First we have to admit that the United States is indeed better than China in terms of economics, rule of law, social stability, social security, infrastructure, and medical care. The name of “international number one” isn’t just hype, but the United States isn’t all that perfect as the name suggests; it is not a paradise as described in many articles. Too many Chinese buy into those stories and it’s not good for our offspring! I’ll use a few famous examples to illustrate my point:

Misunderstanding No. 1: Income

America’s average annual income is US$35,000. But hear this: the average annual income at Goldman Sachs in 2009 was $7,750,000, but the crew I know from the auditing department only earned $100,000 a year, and that included their bonus already. The average is always elevated [by the wealthy few]. Level of income at law firms, investment banks, hedge funds, and among doctors is far higher than in other industries. The situation in big cities is also better than in smaller cities and rural areas.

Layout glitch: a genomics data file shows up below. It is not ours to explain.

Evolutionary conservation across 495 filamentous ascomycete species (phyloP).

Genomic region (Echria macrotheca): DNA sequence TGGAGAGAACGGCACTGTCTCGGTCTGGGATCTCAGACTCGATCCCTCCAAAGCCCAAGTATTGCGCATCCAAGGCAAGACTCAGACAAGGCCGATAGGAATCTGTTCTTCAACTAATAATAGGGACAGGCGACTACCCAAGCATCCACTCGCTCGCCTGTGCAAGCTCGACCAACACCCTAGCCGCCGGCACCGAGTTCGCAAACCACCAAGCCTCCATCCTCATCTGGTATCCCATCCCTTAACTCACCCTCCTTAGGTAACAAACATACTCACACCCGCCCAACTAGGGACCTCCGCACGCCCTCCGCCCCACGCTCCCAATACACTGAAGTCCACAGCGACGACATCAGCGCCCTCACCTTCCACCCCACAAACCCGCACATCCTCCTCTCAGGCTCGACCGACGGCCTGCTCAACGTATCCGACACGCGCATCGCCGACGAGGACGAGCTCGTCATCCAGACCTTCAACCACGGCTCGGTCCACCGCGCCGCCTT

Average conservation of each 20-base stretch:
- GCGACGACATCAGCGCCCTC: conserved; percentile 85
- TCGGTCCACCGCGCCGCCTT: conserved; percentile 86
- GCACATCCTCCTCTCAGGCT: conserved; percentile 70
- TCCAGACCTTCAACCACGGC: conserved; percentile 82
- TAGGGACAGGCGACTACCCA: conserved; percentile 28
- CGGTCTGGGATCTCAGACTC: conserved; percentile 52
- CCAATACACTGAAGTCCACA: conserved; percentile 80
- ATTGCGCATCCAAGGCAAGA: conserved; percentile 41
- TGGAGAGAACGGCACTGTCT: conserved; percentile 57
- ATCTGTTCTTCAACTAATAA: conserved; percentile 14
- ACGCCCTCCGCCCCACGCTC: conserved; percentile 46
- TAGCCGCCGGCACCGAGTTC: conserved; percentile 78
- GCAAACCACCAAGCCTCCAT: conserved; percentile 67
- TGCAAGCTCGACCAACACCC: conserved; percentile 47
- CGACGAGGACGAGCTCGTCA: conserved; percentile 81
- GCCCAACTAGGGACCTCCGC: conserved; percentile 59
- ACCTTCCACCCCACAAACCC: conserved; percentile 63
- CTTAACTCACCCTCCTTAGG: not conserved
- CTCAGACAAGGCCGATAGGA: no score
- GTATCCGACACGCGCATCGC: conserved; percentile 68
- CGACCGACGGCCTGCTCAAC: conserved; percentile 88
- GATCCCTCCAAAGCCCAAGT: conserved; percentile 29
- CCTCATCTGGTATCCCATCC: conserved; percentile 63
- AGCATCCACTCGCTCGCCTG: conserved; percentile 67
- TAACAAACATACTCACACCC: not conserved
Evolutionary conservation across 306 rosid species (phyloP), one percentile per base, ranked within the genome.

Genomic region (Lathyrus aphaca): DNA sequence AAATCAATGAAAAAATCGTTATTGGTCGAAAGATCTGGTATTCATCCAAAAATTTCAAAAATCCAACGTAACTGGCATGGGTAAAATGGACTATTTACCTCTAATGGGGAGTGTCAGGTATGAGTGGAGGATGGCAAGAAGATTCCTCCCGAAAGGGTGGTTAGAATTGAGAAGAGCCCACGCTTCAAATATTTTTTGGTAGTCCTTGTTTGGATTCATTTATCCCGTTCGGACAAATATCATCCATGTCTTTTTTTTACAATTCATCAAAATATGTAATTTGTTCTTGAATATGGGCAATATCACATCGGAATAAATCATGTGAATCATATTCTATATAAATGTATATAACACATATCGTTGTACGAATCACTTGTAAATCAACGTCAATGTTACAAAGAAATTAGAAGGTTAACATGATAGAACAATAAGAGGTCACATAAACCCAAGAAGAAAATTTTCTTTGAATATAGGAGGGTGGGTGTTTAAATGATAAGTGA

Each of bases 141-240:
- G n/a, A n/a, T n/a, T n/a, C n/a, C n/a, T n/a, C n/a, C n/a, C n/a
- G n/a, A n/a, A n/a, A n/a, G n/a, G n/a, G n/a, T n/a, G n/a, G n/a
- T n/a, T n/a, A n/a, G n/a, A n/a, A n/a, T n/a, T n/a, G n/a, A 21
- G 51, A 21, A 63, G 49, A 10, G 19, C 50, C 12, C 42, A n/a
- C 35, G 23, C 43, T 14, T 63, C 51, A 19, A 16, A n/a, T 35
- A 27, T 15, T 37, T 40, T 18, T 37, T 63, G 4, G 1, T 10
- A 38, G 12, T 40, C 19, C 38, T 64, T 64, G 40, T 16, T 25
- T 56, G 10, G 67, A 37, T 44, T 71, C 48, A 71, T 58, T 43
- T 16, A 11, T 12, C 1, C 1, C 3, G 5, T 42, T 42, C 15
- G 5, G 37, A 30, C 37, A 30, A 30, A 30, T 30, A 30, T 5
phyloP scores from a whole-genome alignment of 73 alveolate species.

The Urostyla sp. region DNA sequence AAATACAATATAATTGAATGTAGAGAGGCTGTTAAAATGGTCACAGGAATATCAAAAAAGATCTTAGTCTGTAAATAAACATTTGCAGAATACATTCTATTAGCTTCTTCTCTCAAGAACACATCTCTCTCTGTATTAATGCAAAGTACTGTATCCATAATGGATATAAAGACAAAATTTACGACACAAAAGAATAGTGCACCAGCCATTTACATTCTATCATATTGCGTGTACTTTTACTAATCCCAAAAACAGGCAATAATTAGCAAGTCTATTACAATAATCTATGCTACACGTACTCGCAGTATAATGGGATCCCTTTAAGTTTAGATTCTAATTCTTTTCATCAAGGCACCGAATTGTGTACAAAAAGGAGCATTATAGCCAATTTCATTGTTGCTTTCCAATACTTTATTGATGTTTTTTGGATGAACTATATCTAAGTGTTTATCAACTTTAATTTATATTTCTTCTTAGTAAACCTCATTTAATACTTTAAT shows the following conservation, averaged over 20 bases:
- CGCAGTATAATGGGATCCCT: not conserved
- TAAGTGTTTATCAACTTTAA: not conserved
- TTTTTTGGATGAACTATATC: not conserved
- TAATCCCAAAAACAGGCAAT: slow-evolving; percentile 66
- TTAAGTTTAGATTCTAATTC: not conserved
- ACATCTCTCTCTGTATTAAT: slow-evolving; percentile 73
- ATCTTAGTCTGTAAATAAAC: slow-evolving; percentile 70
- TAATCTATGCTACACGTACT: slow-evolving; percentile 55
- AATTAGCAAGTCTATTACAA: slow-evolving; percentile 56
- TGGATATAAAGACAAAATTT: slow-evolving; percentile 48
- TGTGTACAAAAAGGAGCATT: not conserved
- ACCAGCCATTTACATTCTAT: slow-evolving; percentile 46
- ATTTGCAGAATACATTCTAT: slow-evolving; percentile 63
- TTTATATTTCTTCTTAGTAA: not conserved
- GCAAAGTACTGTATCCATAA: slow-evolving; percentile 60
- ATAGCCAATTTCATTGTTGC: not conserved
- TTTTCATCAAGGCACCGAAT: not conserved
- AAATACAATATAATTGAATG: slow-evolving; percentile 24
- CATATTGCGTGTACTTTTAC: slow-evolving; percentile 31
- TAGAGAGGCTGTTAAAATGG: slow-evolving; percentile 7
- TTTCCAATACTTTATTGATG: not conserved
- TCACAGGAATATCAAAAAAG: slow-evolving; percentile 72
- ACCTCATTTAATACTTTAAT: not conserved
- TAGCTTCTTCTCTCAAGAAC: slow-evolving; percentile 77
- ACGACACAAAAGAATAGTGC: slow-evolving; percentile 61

In a big city like New York, an ordinary white-collar worker can earn $45,000-$90,000 a year, but can only get 50%-60% of that amount due to taxation, and end up getting a disposable income of $2,500-$4,500 per month. If you have a wife with bunch of kids, you can get a lot tax returned, of course, but even with that you can only strive to make your ends meet. I will talk more when we talk about education.